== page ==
The April Nymex contract went off the board in bearish fashionon Friday as the spot month fell 3.8 cents to conclude its tradingat $2.300. A broker noted this was as “boring” a settlement day ashe could remember, probably because low volatility last week gavetraders ample opportunities to get out of their positions beforeFriday, he said.

The all-time high trade for May is $2.46, and if the new spotmonth is to break this price, it will first have to overcomepotential sluggish demand during the first half of April. “I thinkMay will work its way down at first and then rise,” a Houston-basedmarketer told GPI. “The (physical) market is going out a littlelong for April. Producers are long, marketers are basically flat,and LDCs are going to buy as much gas as they can swing. That mayhurt (cash) prices initially, but if the market falls by more thana nickel from indexes, I’d be surprised. There should be somepretty good storage buying after the 15th, once utilities completetheir accounting for the winter. After all, April is currently thecheapest price injection gas on the strip, so there should be anatural tendency to buy more now,” he said.

Warm weather will likely contribute to lower demand during thefirst half of the month. The CNG Energy Index predicts nationalenergy usage will be between 15% and 25% lower than normal nextMonday through Wednesday, while the National Weather Service iscalling for above normal temperatures across the United Statesduring the next 6-10 days.

However, one trader brushed off his old trigonometry skills toevaluate the potential low impact these weather predictions mayhave on gas demand. “Energy demand pretty much follows a sinecurve. The curve shows peaks during the winter and summer andtroughs during shoulder months. Everyone knows that. But volatilityaround those troughs tends to be much lower than the peaks. Aprilis a classic shoulder month. Therefore, any major deviations awayfrom the curve, up or down, aren’t likely to cause much of a changein prices,” he said.

However, demand is only half of the price equation. Supplyremains “as tight as it ever has,” a producer said, and as such,the market could be poised for a price shock. “The reason why thestorage surplus to last year was only able to drive winter pricesdown to $2.10 or so is that the long term supply picture remainstight. Production over the last 12 months is considerably lowerthan it was the previous 12 months, so if anything, we need thatextra storage just to maintain a status quo in available supply.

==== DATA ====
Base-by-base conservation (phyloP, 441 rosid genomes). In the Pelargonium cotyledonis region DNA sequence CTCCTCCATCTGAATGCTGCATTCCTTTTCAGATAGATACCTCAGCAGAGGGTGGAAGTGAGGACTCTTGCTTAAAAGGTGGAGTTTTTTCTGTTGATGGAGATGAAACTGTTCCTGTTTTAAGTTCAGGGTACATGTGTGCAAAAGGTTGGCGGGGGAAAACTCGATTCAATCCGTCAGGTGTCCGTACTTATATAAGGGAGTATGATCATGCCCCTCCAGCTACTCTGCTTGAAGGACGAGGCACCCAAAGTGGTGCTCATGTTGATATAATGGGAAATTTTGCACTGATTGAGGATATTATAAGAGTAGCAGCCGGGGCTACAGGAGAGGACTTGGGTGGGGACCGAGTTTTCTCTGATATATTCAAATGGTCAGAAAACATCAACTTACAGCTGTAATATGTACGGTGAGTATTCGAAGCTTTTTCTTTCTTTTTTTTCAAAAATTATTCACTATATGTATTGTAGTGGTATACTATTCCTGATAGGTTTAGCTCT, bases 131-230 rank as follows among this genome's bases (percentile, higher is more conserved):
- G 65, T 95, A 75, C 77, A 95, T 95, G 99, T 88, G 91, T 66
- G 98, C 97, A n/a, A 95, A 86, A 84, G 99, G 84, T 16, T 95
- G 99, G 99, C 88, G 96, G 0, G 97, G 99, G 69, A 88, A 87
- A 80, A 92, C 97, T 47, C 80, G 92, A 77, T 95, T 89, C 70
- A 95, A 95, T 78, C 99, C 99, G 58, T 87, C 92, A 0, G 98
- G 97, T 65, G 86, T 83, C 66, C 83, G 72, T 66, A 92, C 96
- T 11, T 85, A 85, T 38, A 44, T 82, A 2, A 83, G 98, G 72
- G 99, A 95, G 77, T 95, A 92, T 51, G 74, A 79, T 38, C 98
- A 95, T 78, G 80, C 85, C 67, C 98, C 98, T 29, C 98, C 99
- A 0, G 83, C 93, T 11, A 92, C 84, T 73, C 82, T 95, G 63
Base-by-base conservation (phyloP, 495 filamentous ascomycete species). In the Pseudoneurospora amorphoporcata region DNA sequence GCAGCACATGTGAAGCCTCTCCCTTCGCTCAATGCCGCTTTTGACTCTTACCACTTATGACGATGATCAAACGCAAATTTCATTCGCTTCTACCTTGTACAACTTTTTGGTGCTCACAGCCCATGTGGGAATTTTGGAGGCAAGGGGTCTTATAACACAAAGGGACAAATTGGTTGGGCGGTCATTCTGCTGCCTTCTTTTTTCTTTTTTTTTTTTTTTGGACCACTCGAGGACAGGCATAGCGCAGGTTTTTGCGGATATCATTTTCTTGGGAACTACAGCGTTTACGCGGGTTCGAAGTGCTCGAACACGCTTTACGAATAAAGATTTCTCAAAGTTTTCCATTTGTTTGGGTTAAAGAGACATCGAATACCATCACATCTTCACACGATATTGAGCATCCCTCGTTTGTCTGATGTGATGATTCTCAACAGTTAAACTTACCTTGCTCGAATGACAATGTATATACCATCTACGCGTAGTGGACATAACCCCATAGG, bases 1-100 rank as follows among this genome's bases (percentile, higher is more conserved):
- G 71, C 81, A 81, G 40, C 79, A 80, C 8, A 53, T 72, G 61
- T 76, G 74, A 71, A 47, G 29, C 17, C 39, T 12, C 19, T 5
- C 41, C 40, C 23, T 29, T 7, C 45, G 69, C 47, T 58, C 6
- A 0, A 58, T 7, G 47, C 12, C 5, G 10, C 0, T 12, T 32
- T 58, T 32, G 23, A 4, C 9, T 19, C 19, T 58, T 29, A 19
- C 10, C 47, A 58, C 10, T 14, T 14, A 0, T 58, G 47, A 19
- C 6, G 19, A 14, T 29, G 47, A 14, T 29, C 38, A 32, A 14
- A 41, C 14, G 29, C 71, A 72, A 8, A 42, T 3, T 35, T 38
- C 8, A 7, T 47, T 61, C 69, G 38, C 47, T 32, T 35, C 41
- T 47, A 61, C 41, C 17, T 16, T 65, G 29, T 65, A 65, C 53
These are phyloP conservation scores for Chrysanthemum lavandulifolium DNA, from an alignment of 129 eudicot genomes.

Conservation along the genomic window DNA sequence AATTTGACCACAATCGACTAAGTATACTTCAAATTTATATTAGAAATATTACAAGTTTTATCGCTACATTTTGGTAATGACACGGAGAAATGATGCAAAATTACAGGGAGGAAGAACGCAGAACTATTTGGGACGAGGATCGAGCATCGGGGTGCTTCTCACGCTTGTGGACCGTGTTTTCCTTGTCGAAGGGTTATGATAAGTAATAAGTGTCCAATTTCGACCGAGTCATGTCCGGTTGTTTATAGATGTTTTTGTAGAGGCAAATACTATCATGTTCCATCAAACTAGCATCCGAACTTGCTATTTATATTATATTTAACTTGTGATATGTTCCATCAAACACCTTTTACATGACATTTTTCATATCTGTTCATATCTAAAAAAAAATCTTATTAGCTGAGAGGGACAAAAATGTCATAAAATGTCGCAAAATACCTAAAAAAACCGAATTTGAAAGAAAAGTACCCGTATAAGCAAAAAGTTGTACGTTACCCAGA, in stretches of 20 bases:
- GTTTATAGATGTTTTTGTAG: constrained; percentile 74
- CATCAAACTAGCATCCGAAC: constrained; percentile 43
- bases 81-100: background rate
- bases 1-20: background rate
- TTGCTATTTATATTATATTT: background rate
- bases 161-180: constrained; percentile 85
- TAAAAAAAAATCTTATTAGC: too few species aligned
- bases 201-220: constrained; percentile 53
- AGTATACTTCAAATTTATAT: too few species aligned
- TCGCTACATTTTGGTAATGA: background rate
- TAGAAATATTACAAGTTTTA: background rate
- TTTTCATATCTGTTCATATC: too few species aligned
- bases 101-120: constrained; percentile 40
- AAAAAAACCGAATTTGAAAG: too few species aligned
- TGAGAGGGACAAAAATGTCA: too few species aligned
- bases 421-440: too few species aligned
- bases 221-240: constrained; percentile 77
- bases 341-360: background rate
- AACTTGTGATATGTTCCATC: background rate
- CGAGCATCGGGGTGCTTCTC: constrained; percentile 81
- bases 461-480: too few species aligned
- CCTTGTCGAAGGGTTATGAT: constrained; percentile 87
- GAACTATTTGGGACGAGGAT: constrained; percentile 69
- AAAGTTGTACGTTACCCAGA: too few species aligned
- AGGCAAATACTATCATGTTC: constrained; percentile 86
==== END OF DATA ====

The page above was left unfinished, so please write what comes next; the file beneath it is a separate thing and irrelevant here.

“There was basically no peak demand this winter, and yet priceshung in there. Imagine what they will do if this summer turns outto be normal, or even hotter than normal as expected,” he said.

But while fundamentals may be pointing to a rally, technicalsmay be suggesting otherwise. An analyst noted May stands overboughton the day-to-day charts, and that the contract broke out of ashort term wedge trading formation to the downside on Friday, anevent that usually leads to further selling.

But perhaps more importantly, the latest Commitment of Tradersdata show that as of the two weeks ended March 24, speculatorsreversed their net short position of approximately 4,600 contractsto a net long position of a whopping 16,631 contracts. “That’s ahuge turnaround. They also currently hold about 7.3% of total openinterest, so I’d say based on historical levels, they only havemaybe another 5,000 or so contracts they will get long before somefunds will begin to unload. That’s something those funds will haveto do anyway, unless, of course, they want hundreds of thousands ofMMbtus delivered to their offices. The more they get net long, themore pressure they will be under to eventually sell,” he said.

However, the technician noted as long as May remains above chartsupport at $2.30 and above the 40 day moving average, which ispresently at $2.288, May will likely remain high enough to preventthose speculators from triggering massive stop sell orders.

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